My First Presidential Election

Fast Forward: It was fall of 1964 and I was preparing to cast my first vote in an presidential election. I was a senior year at Temple and getting ready to graduate in just a few months (January ’65). As an ‘educated man’ (soon to be official), I felt it was my responsibility to cast an intelligent vote and to that end I learned about the candidates and their views on the hot topics of the day. Specifically, they were Vietnam, Civil Rights and LBJ’s Great Society. What I learned about candidate Goldwater’s view on Vietnam was a bit scary. He said something like, ‘that place called Vietnam, well…if I’m elected president, I’m gonna make it into a parkin’ lot.’ Yeh, on my hide. NEXT!

From the other side of the political spectrum came my defining moment when LBJ’s motorcade came down Broad St which ran through the middle of Temple’s campus in North Philly. All of the very official looking vehicles stopped and candidate Johnson took to a podium in front of 10,000 or so students. I was making my way to the gym for training from Lou’s luncheonette where Lou, a big, round, funny, kind and happy Italian guy let me wash his lunch dishes for a buck an hour and he fed me. I found myself milling through the crowd but stopped to hear what candidate Johnson had to say and it was something like this: ‘My fellow Americans, if you elect me president, I’m gonna take the money from all them’s that got it and give it to all them’s that ain’t.’ I was dumbfounded! I wasn’t sure I heard it correctly so I elbowed a student in the crowd and asked, “hey man, did he just say what I think he said about taking money from those who earned it to give it those who didn’t?” This kid said’ “YEH, ain’t it great?”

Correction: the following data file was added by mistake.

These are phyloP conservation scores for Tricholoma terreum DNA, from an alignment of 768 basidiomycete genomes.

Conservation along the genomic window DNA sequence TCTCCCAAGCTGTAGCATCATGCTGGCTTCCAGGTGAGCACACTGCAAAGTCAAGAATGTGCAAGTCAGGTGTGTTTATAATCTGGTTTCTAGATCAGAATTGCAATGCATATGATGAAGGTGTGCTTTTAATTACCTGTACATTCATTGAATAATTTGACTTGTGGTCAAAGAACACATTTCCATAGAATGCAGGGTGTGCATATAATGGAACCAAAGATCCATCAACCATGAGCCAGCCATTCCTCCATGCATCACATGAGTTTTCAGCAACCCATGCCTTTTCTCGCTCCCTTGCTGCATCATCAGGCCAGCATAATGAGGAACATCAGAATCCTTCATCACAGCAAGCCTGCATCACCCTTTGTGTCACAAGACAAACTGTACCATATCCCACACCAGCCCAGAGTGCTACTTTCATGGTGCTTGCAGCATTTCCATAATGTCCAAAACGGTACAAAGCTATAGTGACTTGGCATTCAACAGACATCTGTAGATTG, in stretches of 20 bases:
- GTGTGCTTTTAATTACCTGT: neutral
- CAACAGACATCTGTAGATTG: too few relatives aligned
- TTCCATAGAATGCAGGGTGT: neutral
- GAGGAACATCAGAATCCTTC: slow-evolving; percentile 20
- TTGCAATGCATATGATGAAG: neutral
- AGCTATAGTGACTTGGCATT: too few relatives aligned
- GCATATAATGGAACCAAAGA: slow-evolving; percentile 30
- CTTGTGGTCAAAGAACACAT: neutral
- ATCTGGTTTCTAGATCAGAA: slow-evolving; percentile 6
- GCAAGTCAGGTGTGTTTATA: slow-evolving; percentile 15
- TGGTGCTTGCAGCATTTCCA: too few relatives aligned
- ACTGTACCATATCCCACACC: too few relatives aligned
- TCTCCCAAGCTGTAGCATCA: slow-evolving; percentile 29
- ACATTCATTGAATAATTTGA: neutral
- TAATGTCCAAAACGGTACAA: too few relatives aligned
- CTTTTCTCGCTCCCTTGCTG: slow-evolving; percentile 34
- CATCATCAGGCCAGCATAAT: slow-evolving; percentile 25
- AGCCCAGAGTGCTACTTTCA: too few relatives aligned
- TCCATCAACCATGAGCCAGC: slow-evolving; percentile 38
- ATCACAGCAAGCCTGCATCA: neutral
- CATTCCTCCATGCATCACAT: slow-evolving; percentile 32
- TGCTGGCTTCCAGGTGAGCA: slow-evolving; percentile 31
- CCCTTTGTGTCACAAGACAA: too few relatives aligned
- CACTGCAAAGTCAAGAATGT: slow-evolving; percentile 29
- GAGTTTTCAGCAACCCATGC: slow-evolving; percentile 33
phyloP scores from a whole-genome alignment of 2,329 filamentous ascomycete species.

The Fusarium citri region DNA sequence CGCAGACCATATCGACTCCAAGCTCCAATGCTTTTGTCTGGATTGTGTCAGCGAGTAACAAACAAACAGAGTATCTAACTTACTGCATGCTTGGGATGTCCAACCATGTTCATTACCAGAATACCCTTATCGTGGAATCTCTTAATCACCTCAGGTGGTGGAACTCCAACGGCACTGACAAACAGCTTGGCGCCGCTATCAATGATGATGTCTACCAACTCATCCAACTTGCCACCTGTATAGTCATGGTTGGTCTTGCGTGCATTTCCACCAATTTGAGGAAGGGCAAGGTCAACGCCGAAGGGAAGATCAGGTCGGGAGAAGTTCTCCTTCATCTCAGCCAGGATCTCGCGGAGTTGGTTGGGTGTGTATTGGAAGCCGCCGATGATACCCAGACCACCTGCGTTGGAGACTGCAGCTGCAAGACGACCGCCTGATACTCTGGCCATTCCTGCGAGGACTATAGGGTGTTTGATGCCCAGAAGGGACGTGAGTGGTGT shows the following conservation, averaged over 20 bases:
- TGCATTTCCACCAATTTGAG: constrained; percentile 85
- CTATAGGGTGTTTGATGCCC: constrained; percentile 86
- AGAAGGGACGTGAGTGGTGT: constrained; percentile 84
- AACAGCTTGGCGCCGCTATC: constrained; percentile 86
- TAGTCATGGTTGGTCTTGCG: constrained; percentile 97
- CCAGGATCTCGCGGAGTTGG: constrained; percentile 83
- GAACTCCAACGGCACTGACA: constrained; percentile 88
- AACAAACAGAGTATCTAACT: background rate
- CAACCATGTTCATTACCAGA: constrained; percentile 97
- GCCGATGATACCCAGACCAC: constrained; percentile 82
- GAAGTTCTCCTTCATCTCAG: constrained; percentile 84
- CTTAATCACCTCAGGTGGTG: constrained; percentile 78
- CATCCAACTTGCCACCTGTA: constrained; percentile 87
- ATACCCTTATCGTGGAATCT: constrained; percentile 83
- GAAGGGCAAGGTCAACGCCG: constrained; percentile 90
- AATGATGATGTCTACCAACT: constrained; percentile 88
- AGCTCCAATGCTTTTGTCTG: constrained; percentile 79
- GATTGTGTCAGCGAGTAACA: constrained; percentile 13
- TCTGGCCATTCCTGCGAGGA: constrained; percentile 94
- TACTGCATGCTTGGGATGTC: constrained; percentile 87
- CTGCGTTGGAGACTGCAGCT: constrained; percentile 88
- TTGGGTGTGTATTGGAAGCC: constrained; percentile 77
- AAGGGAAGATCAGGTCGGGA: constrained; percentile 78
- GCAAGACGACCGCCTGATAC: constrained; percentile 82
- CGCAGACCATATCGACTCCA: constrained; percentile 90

I then walked to the gym in a stupor not believing what I heard. I asked myself, “is this actually possible…here in America?” I never had expectations of any measurable wealth. After all, I was studying to become a teacher/coach and pursued my calling rather than chasing money. I just needed to earn enough money so that some day I would be able to marry, establish and raise a family, help my parents as they aged and assist those less fortunate if I had the means later in life. These are not lofty financial goals by any measure. BUT, under LBJ’s plan for a “great society”, my aspirations would be rendered difficult if not impossible. I further asked myself THEE rhetorical question, “why was I busting my ass to get through this bachelor’s program at Temple when I could have been holding up a wall somewhere and still receive the same benefits as those who work?” The upshot of this experience is that LBJ pissed me off more than Goldwater scared me. Ok, I admit, it was a bit of a sophomoric approach to real life issues, but this experience helped shape how I would come at life. My take away was…“where there is no reward, there is no effort. And where there is effort, there is no guarantee of reward.” I am not a Republican, nor am I member of any political party…never have been and will probably never be. But on that day, I knew for certain I was not a Democrat.